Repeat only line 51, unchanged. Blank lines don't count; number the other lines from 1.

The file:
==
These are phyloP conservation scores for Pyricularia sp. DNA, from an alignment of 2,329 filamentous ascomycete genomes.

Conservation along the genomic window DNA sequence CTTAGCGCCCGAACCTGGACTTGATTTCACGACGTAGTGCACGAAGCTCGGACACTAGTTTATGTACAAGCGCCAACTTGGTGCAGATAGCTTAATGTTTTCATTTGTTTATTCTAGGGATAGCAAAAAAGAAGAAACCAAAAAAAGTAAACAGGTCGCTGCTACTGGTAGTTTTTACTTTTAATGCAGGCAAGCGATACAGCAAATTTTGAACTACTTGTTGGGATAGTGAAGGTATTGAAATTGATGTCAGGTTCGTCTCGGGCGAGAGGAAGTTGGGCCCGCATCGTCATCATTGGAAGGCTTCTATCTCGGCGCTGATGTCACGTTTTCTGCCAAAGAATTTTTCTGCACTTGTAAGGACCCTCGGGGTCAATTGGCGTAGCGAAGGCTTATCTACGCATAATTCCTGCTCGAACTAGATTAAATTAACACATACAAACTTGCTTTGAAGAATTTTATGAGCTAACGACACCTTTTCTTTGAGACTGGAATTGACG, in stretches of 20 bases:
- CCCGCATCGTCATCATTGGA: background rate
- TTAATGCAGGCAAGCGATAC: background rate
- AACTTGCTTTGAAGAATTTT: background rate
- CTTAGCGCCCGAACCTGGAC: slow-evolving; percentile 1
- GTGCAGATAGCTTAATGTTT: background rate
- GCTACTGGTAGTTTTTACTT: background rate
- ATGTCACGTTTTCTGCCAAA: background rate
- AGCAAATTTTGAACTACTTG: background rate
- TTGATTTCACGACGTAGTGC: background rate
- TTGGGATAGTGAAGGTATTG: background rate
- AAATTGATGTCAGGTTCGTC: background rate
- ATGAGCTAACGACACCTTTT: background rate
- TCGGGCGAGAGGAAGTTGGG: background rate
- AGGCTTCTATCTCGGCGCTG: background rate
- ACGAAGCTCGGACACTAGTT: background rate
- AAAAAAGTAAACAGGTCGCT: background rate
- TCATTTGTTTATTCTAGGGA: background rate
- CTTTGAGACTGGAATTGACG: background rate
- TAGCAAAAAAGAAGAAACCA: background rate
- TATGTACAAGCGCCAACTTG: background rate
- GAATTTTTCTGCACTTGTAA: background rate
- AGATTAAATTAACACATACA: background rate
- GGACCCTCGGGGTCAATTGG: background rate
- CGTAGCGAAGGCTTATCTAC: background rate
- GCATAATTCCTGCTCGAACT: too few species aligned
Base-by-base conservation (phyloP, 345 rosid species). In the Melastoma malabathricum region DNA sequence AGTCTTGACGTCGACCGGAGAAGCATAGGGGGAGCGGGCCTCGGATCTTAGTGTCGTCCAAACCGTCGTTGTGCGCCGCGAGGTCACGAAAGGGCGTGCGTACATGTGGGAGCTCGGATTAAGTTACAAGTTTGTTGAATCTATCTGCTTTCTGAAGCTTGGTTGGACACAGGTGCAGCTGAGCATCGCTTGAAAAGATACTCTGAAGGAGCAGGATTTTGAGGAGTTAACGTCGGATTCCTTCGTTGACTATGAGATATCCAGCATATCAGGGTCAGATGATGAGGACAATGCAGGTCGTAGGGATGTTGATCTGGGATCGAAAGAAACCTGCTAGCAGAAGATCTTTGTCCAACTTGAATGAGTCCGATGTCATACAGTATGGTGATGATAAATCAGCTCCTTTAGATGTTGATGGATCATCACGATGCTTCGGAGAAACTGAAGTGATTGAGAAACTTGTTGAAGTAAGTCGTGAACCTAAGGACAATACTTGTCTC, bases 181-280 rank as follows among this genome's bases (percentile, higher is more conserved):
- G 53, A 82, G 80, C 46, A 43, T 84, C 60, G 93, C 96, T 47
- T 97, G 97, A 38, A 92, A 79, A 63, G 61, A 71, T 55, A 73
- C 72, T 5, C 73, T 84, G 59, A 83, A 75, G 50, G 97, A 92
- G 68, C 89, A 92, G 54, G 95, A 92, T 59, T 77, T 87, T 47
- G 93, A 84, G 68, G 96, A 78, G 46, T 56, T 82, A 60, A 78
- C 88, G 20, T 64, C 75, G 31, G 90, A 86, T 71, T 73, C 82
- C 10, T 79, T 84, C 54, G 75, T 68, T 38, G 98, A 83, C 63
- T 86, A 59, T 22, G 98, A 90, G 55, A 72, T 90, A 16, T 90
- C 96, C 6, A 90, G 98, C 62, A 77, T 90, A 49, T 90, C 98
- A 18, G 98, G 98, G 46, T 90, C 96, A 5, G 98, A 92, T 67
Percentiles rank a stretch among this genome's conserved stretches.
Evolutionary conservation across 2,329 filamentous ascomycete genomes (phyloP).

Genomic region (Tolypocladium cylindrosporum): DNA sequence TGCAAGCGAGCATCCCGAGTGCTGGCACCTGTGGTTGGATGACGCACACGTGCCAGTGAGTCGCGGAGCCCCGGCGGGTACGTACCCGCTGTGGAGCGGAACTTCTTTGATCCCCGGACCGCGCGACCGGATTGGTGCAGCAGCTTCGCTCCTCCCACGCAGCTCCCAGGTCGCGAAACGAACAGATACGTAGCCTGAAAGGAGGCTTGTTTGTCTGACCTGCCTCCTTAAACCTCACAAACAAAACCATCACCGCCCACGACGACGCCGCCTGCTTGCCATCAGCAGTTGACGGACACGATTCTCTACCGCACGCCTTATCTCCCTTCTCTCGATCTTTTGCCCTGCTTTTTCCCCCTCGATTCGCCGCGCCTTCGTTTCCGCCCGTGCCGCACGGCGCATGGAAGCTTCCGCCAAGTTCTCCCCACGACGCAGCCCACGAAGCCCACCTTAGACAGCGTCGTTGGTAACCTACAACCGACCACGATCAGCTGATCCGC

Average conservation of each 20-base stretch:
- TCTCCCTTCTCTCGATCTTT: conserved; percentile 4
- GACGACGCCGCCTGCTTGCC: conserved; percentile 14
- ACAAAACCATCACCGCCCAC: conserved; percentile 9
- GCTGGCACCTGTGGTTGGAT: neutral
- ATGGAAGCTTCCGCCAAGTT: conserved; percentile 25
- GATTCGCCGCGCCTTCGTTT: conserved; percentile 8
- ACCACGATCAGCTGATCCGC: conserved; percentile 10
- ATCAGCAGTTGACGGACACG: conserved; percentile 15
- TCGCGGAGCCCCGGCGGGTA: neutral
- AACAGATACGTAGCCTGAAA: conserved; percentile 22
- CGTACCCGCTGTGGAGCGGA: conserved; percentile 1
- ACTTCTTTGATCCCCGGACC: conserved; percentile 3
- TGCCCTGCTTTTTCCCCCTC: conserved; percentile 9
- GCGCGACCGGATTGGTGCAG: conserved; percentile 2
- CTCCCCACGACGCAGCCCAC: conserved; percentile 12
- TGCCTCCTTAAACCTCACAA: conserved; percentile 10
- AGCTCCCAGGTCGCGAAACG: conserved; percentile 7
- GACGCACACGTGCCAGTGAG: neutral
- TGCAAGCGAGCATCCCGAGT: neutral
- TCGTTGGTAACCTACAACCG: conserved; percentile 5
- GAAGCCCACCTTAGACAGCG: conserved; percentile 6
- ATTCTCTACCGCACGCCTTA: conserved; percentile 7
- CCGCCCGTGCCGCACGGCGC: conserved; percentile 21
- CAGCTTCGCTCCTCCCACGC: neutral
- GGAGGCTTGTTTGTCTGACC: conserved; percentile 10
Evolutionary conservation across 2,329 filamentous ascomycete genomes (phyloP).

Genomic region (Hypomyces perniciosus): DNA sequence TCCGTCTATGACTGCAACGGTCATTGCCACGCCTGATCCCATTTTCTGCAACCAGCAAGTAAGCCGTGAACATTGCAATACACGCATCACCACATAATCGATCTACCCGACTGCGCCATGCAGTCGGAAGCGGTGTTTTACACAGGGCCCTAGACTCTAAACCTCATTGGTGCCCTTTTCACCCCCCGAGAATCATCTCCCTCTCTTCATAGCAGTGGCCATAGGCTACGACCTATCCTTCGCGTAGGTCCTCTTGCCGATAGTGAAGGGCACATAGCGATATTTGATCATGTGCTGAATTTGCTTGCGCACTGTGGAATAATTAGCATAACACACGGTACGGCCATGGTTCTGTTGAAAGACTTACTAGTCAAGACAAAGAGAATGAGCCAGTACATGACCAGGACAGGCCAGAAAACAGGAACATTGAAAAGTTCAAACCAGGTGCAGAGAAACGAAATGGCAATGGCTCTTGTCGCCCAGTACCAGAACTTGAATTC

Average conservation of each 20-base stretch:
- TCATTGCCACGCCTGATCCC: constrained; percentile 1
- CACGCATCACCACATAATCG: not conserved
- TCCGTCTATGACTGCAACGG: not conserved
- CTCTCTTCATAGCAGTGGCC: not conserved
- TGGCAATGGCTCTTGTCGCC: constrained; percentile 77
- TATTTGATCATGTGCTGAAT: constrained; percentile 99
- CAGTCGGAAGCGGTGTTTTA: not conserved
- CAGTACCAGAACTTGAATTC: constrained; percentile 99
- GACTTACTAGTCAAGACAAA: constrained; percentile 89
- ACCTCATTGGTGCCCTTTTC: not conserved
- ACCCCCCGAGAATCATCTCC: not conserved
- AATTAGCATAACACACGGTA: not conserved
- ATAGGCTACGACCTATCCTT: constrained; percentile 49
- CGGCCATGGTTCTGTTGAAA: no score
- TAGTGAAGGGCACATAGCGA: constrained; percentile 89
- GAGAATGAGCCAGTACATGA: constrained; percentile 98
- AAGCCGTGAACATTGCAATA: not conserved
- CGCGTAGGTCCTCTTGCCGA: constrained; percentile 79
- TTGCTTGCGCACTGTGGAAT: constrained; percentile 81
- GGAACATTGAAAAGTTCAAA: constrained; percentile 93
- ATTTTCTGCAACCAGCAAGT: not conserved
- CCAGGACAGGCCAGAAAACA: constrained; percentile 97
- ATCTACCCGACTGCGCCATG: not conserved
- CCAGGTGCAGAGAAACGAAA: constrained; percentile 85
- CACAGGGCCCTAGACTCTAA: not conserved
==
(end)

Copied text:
- TCGCGGAGCCCCGGCGGGTA: neutral